Last Minute Advice for Those Covering Gustav

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©Vincent Laforet/The New York Times

©Vincent Laforet/The New York Times

One of the first big decisions I had to make upon returning home from 18 days in Beijing – was wether or not to pack right back up and go cover Hurricane Gustav.   A major news magazine was asking me to go – and they gave me overnight to make a decision.   While the newsman in me definitely wanted to go, I knew that A. I just didn’t have the mental energy to live through another Katrina after an Olympics and B. it just wouldn’t be fair to my wife who had just spent 18 days alone taking care of our son.

 

So I passed on the assignment – which is never an easy thing to do for any photographer –  but I’m now confident that it was the right move (I’ve been catching up on a LOT of sleep these past few days – your body and mind know when to decompress and let go…)

So I thought I’d throw a few last minute thoughts together for those covering the storm:

I. Even though the current headlines are stating that the storm will miss New Orleans or move to the West – never write off a storm.   Similar things were being said about Katrina – and some people put their guard down.  The levees, not the storm, are the story for New Orleans.

Hurrican Katrina - ©Vincent Laforet/The New York Times

Hurrican Katrina - ©Vincent Laforet/The New York Times

 

 

II. Make sure you have plenty of:  Fuel, water, snacks, baby wipes, maps, quarters (for payphones if they work) a fair amount of cash, extra batteries and a power converter for your car to charge laptops, cameras etc – and have a second power adapter for your laptop as it can fry easily when plugged into power converters.  Buying a few extra car fuses for the fuse box is not a bad idea either – as those blow rather easily when you plug too much into the car’s AC port(s).   Boots, bug spray, sunblock, first aid kit, and one of those cans to re-inflate your tires.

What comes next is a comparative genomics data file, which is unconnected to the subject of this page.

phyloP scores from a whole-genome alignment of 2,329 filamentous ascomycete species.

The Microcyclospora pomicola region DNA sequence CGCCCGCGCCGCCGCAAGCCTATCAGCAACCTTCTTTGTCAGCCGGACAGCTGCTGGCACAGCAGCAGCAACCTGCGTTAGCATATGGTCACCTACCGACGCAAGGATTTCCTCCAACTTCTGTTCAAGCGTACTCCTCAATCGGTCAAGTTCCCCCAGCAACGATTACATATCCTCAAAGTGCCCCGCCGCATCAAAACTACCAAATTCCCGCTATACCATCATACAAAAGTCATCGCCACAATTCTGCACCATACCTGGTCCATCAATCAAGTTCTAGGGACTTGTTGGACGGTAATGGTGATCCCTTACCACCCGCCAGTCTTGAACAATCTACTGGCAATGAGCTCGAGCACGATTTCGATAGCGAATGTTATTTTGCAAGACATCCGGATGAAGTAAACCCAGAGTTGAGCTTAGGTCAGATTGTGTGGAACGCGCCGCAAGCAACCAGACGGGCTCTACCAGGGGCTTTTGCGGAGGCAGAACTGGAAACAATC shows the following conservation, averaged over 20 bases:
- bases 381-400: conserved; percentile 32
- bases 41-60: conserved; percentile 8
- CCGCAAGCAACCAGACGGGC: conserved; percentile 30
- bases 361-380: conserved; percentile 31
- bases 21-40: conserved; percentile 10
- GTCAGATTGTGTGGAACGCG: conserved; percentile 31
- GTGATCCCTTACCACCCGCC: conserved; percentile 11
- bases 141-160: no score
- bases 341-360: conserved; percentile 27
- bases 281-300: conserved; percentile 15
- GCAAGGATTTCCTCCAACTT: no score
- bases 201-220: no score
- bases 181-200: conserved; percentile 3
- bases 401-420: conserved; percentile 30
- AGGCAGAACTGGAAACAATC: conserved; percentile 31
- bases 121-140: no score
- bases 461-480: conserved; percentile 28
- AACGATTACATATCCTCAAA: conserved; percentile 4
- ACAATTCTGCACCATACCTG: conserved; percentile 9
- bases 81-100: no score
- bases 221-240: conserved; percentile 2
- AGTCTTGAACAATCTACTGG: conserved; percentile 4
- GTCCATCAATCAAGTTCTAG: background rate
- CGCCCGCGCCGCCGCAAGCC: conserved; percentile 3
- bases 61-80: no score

III. Remember that having all of this makes you a huge target – always watch your back.   Always have an exit strategy.   Your first consideration whenever you drive into anywhere is:  can I get out of here 15 minutes from now or a few hours from now.  Always think things through before you take any action – or it can literally be your last… don’t depend on anyone else to come rescue you – try to be entirely self-reliant at all times.  Never walk too far away from your car:  it’s your only way of getting out -and there are too many valuable things in it – to let it sit unattended.  Remember – there are no tow trucks, no police cars coming, no ambulance on their way – and likely no one manning the 911 switchboard.

Hurrican Katrina - ©Vincent Laforet/The New York Times

Hurrican Katrina - ©Vincent Laforet/The New York Times

 

 

IV. If you have any cell provider other than Verizon – you might want to consider picking up a disposable Verizon phone – they have the contract with the federal government and agencies – and will be the first to put emergency towers up should cell coverage become a victim to the storm or it’s aftermath.

V. Travel light – at least in terms of camera gear.   Having a backup camera and lens in a Pelican case is a good idea in case your main camera gets dunked in the water.

Hurrican Katrina - ©Vincent Laforet/The New York Times

Hurrican Katrina - ©Vincent Laforet/The New York Times

 

 

VI.  Don’t lose perspective:  the big story here in my opinion – is not necessarily the storm.  We’ve already seen that in Katrina… the story here is:  how much better prepared are we as a nation and how will our government deal with the aftermath this time… has any real progress been made since the horror of Katrina?

VII.  If you want to get into a helicopter – make sure you’re working with experienced people… most of the “good” pilots and helicopters were booked days – if not weeks – ago – by the oil companies to get their crew off of the oil rigs in the Gulf (and theyare holding the helicopter – paying them to stay safely on the ground at the ready – to go back and put those men back on the rigs ASAP – for repairs and to resume work.) So getting one now is close to impossible.  But keep trying.  I left my name at a local airport at their front desk – and pilots ended up finding me in the end… you never know.  And sharing a helicopter with someone else is always a good option in these situations.

Hurrican Katrina - ©Vincent Laforet/The New York Times

Hurrican Katrina - ©Vincent Laforet/The New York Times

 

 

VIII. Obey law enforcement – and especially the National Guard – in times like these.  This is not the time to argue.  If the storm does happen – they will be stressed out, and mentally and emotionally exhausted.  Not the time to argue with people on edge who have guns at their disposal.  In fact – it’s safe to assume most people out there have guns – so be careful.  You will be entering the Wild West.   I made friends with the national guard last time because I had extra (empty) fuel tanks – which they needed.

Hurrican Katrina - ©Vincent Laforet/The New York Times

Hurrican Katrina - ©Vincent Laforet/The New York Times

 

 

I’m hoping this storm fizzles out – for the people in New Orleans and the Gulf area.   No one deserves to go through this again.   To all of the photographers, journalists and other rescue workers out there (not to mention the citizens of course!)  – Good Luck!